White gentrification causes debate among ‘Black Beverly Hills’ residents

la downtown view from view park

As one of the few neighborhoods that boast a mostly prosperous African American populace, Southern California’s View Park neighborhood is looked on with pride by those who recognize it as a symbol of African American success that doubles as a stronghold of black culture.

But with a growing presence of white people, some residents are up at arms over what they believe to be the gentrification of what some folks know as “Black Beverly Hills.” So much so that a movement has started to put View Park on the National Register of Historic Places.

The Los Angeles Times notes that proposals which View Park residents feel threatened “their neighborhood’s special qualities — including its solid sense of African American identity” was fought for decades. While some residents consider the historical designation and “its solid sense of African American identity” an honor, others believe it is more of a marketing tool for bringing in white buyers to View Park’s historic homes.

“Somebody found a gold mine and they are trying to milk it,” musician Reggie A. Carson told the Times. “Seniors happen to be the predominate demographic here and they are also the easiest to get rid of.”

view park family

Historically speaking, a largely white population occupied View Park in the 1960s. That changed when the first wave of prosperous black families — lawyers, doctors and businesspeople —“ integrated the neighborhood. As white people moved out of View Park, the area was left with 2,500- to 5,000-square-foot homes for the remaining residents.

Famous residents included Ray Charles, Ike and Tina Turner, and dance/choreographer Debbie Allen as well as current residents actress Loretta Devine and former LA Lakers star Michael Cooper, according to the Times, which noted that blacks outnumbered whites nearly 3 to 1. A decade later, the ratio was 9 to 1 by the 1970s.

Among the films shot at View Park were “Ray,” “Love and Basketball,” “What’s Love Got to Do With It,” and “Something New.”

Nowadays, View Park boasts the highest concentration of black affluence in the West Coast as it aligns with neighboring locals Windsor Hills, Baldwin Hills and Ladera Heights and boasts an 84% African American residency.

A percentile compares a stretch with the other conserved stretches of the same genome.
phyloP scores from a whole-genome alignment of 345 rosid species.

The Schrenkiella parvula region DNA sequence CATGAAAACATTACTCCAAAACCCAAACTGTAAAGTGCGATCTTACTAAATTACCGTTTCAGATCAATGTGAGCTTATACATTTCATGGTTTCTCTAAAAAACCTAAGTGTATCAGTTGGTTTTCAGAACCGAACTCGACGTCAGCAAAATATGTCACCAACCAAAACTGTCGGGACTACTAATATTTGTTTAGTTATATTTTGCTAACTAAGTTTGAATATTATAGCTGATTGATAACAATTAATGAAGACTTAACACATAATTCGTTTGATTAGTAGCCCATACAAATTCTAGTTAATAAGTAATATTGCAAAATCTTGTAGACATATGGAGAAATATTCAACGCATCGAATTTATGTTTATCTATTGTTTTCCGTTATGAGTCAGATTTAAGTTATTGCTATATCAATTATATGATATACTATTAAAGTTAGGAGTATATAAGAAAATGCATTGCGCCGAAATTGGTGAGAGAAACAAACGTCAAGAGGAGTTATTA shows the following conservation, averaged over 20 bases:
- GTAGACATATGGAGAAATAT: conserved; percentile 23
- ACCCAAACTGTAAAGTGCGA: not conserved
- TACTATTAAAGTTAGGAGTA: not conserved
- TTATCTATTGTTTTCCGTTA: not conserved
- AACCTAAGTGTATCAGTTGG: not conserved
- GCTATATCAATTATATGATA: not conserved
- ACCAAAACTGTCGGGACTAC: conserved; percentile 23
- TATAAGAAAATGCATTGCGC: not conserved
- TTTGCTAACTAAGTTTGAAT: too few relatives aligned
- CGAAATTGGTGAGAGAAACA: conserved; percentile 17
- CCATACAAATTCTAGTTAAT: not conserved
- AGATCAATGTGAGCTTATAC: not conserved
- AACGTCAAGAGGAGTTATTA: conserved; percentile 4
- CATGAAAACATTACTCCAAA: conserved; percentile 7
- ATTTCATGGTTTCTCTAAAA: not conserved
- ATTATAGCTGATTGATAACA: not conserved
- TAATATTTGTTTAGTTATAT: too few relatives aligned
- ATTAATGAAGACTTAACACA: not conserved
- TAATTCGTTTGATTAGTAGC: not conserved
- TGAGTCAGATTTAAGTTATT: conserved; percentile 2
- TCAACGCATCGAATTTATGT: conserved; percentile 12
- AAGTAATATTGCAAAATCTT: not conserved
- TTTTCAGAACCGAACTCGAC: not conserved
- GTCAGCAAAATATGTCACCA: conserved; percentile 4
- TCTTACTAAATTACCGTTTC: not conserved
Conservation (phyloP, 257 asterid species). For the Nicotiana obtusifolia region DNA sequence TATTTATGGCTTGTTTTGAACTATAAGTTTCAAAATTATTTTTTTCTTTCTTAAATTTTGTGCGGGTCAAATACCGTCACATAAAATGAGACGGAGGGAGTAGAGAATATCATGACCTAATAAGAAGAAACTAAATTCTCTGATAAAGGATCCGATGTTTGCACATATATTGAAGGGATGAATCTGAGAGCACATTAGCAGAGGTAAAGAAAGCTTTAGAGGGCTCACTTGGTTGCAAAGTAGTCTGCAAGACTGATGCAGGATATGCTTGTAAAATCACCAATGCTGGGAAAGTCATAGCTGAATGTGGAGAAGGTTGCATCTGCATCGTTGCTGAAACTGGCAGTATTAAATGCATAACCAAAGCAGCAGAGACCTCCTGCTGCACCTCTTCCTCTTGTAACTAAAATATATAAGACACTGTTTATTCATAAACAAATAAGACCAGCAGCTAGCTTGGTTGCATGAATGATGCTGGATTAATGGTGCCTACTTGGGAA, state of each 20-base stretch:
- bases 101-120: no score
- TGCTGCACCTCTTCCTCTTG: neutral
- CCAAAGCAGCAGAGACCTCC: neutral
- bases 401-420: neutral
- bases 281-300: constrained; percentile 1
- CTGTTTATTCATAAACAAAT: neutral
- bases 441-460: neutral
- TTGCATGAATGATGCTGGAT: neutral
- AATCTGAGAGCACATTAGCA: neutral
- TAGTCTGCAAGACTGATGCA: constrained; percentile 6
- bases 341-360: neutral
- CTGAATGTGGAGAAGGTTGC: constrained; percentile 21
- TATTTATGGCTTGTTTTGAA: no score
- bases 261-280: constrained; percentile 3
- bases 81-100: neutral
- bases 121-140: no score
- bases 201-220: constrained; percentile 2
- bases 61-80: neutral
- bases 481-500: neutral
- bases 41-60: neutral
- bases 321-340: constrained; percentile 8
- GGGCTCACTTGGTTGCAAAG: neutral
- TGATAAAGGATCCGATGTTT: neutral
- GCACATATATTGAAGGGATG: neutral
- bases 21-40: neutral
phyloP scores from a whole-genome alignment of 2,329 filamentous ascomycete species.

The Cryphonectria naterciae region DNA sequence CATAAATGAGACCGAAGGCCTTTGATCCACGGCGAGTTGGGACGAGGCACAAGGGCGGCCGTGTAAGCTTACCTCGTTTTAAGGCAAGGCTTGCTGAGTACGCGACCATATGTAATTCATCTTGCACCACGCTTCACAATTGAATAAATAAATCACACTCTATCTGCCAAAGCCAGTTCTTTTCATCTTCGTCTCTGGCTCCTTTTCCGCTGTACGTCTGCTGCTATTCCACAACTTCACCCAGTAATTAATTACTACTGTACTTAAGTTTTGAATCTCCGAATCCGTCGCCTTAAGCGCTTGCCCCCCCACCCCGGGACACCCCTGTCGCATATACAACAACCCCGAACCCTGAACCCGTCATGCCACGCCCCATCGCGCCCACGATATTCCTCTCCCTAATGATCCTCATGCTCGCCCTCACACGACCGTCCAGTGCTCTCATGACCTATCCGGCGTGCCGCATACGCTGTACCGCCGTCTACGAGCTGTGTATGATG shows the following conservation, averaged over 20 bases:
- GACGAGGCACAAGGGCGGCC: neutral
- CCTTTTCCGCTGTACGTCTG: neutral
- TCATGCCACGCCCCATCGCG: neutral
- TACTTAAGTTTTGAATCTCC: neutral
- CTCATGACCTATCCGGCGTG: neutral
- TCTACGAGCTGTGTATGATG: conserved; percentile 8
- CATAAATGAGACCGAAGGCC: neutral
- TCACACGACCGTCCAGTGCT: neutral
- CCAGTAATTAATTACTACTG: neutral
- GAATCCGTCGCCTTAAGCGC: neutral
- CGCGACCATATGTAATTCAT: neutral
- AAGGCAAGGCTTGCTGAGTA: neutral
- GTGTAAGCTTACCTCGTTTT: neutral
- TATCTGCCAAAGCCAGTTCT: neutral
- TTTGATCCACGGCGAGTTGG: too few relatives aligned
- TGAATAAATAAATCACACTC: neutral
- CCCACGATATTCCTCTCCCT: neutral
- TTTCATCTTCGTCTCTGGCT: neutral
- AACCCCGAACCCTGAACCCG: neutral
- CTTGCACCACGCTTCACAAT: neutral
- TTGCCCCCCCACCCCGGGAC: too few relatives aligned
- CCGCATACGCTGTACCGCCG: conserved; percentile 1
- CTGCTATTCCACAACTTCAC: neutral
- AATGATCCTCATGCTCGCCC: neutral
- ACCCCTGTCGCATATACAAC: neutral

black beverly hills crest

A description of those in View Park was detailed via the 2010 census. Referencing the census, the Times mentioned that half of those living in View Park have earned a bachelor’s degree or higher. It goes on to mention that area containing “most of the most of the neighborhood had an average family income of $90,000 — tens of thousands of dollars above the countrywide average for white families and 21/2 the median income among Los Angeles County blacks.”

Maintaining View Park’s identity as well as concern over outsiders “altering the cultural and architectural character” of the neighborhood served as inspiration for the creation of the View Park Conservancy, in addition to the nomination of the area as a historic district on the National Register of Historic Places.

Outlining the benefits of the federal designation, National Register historian Paul Lusignan told the Times referenced increased value for homes via “property tax credits for new homeowners who maintain a property’s historic characteristics and limited federal protection from development projects.”

“We have so few areas,” author and analyst Earl Ofari Hutchinson told the Times regarding his reasons for understanding why some of his neighbors in View Park have taken issue with new white residents arriving in the neighborhood. “So little turf that we can call our own. This is yet another invasion by another group coming in to destroy both the culture, the lifestyle and the economic continuity of our area.”

Despite Hutchinson’s concerns, the conservancy has found support with the group’s co-founder Andre Gaines revealing it reached its $100,000 fundraising goal in less than a year. The money will be used to pay a firm to complete the documentation needed for the National Register nomination, Gaines stated.

Meanwhile, opponents of the designation have circulated fliers for a website called StopGentification.org. “Historic preservation has been transformed into a real estate gimmick to start the gentrification process,” a warning on the site’s home page read.

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